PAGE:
Very early versus delayed mobilisation after stroke.

Bernhardt J, Thuy MN, Collier JM, Legg LA.

The objectives of this review were to determine the benefits and harms of very early mobilisation (commenced within 48 hours of stroke) compared with conventional care.  Selection criteria included unconfounded RCTs of acute stroke patients, comparing an intervention group that started out of bed mobilisation within 48 hours of stroke and aimed to reduce time to first mobilisation and/or increase the amount or frequency (or both) of mobilisation, with conventional care. Following the literature search and analysis one study, involving 71 participants, was included. In this study the experimental group had earlier and more frequent mobilisation than the control group during admission. Fewer patients who received early and frequent mobilisation were dead or disabled at three months, but this was not statistically significant and the confidence intervals were wide. No significant difference on any secondary outcomes of interest were found.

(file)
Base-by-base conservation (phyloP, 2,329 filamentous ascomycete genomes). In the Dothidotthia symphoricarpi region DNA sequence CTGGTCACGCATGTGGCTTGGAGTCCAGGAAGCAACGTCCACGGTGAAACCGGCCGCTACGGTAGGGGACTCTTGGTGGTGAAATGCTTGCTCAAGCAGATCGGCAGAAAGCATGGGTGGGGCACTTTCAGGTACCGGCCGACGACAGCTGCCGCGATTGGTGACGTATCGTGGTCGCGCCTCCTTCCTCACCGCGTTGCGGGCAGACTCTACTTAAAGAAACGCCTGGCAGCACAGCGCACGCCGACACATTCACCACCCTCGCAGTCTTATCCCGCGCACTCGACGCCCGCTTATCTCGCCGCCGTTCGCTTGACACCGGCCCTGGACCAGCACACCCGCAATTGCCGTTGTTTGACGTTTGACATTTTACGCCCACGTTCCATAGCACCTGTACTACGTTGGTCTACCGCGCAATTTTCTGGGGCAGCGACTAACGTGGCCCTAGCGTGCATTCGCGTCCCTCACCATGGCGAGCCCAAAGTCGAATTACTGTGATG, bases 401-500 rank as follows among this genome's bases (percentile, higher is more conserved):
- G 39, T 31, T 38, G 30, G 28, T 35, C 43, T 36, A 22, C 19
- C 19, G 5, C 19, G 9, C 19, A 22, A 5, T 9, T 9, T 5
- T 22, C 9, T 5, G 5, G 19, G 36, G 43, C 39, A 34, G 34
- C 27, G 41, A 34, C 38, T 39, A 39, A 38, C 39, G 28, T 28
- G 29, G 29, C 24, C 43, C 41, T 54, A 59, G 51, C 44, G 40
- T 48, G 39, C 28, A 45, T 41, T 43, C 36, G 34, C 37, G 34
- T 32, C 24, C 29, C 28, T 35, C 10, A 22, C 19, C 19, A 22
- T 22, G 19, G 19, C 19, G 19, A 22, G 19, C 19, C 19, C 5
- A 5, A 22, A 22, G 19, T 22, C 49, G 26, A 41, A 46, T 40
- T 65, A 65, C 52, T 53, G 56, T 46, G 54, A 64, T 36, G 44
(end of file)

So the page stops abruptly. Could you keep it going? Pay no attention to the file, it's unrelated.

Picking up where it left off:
Insufficient evidence was found to support or refute the efficacy of routine very early mobilisation after stroke, compared with conventional care. More research is required to determine the benefits and harms of very early mobilisation after stroke.

Cochrane Database, 2009, (1), CD006187.

Link to Abstract  (full text available)

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